It is time our leaders recognised that we are in a nature and climate emergency – and commit to act on it

Thursday 28 October 2021

People taking part in a protest holding signs

The RSPB is attending the UN COP26 climate summit in Glasgow to ensure nature is not forgotten as world leaders meet.

Across the UK and the world, our wildlife is vanishing.  Much loved species are in decline or facing extinction and our wild places are under threat.  At the same time climate change is affecting our seasons and impacting on natural cycles on which our birds and other wildlife depend. We are in a climate AND nature emergency and the two are interlinked, as set out in recent IPCC reports.  In the influential State of Nature report, climate change is listed as one of the key drivers of wildlife decline in the UK.  But nature could also be our greatest ally in the challenge to store more carbon and adapt to the impacts already manifesting around the world for our own species in the shape of extreme weather events, wildfire and flooding.

In discussing climate change, decision-makers in the UK often focus attention on emissions and the impact on people.  While these are vital to tackle, it can lead to overlooking the impact global heating is having on wildlife and wild places as well as the positive role nature can play in helping tackle climate change through ‘nature based solutions’ such as restoring forests and peatland.

Even at the highest level, the UN holds two separate sets of negotiations – one for climate (happening now in Glasgow) and one for nature (happening next at COP15 in Kunming, China in spring 2022). As a result, while negotiators meet in Glasgow to discuss the global response to global heating, the role and potential of nature-based solutions to climate change will not be featuring on the main agenda.

The RSPB, BirdLife International and many other wildlife and environment organisations will be attending the Glasgow talks to make the case for tackling the loss of nature and the climate crisis together. While nature is largely absent from the formal negotiations, we’re pleased the UK Government has made nature one of the key “themes” of the events surrounding the talks and we look forward to hearing more about the package of announcements from world leaders to halt and reverse tropical deforestation. We will be supporting their efforts to make these initiatives a success and continue to push for nature to be moved to the heart of future negotiations.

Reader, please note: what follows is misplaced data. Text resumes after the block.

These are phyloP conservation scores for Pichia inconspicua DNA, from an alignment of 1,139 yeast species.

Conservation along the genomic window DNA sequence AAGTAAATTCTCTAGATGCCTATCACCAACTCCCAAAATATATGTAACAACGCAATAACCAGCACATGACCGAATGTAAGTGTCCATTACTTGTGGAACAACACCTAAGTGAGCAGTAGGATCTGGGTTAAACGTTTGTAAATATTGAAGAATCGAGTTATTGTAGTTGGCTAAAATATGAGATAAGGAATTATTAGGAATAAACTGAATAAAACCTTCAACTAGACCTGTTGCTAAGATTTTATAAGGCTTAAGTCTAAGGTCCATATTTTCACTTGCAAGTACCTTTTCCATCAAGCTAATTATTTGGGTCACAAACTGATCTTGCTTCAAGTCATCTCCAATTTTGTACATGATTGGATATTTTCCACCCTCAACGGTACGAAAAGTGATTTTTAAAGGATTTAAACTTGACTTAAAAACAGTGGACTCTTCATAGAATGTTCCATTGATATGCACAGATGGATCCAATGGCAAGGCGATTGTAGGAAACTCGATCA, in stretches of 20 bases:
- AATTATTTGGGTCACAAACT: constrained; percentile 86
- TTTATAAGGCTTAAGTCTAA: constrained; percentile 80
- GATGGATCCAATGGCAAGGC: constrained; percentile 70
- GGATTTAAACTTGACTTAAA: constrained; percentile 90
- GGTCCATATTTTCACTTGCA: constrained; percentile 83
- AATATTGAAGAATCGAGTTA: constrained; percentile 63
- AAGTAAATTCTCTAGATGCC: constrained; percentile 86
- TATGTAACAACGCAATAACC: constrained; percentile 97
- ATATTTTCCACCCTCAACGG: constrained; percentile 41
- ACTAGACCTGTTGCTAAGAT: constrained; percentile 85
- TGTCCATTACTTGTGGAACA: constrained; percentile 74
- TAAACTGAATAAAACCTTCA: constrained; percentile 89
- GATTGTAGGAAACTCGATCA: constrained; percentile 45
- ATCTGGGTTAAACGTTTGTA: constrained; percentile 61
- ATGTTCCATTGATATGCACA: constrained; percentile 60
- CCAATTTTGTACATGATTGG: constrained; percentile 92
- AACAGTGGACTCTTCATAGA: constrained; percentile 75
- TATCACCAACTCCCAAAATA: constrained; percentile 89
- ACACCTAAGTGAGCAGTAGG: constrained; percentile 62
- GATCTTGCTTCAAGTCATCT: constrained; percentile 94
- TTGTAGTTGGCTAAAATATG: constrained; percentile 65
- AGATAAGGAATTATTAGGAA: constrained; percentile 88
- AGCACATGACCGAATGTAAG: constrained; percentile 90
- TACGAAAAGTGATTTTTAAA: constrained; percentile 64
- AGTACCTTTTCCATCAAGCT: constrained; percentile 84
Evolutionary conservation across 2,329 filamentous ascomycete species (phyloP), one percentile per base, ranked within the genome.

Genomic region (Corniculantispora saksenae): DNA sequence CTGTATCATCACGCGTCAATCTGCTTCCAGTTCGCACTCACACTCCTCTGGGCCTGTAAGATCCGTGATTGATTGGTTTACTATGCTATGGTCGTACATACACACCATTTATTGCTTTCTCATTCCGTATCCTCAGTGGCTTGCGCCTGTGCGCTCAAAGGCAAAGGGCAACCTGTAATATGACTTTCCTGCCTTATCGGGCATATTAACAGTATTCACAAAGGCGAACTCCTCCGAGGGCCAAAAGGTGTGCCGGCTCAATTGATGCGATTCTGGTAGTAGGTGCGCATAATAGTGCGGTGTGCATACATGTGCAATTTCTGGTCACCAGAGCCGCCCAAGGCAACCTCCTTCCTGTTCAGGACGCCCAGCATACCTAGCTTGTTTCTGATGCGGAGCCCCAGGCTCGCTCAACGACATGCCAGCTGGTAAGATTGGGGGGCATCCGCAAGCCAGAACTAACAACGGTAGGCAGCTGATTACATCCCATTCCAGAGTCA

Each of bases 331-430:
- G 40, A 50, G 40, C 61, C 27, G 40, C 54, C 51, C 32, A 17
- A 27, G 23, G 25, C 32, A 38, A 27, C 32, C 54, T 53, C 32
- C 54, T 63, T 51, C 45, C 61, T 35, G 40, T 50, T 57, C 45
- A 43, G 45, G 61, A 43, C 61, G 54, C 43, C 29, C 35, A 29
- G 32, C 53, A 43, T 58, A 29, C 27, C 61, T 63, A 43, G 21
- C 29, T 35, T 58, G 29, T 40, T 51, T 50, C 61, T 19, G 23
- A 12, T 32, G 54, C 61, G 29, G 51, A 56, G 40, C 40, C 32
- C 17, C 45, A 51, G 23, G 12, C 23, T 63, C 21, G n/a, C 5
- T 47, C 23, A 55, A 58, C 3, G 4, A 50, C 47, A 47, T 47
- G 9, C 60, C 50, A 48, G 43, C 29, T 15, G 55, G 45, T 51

As hosts of the summit, the UK must ensure that COP26 is remembered as a moment when the world not only kept the goal of limiting temperature rises to 1.5 degrees of warming alive, but also set the agenda for how each nation would back their commitments with financed actions, including for nature.

This is why the RSPB is attending COP26 in Glasgow, and why we are joining people across the UK in calling for action to save nature and tackle climate change. And we’ll be following this through when COP15 takes place in China next spring.

Through #MyClimateAction we are helping people to show they care, can make a difference and have their voice heard as part of these global gatherings.  Over the next two weeks we will be talking with decision makers to ensure they hear those voices and recognise this is a nature and climate emergency.

There will still be much for us to do after the summit.  The governments of the UK will be tasked with turning their commitments into financed action, and the Prime Minister will need to live up to his words and deliver in order to be a true global leader for the environment. As ever, we will hold them to account and also help them shape the policy and legislative changes required.  But our success in tackling climate change will depend on not forgetting the natural world – rather on seeing it as our greatest ally, delivering multiple benefits for climate and our own species as well as helping us build a world richer in nature for our own and future generations.

Beccy Speight

Chief executive of the RSPB


Corrimony RSPB reserve, commercial forestry plantation of pine and larch

Last Updated: Monday 1 November 2021

Tagged with: Country: UK Topic: Climate change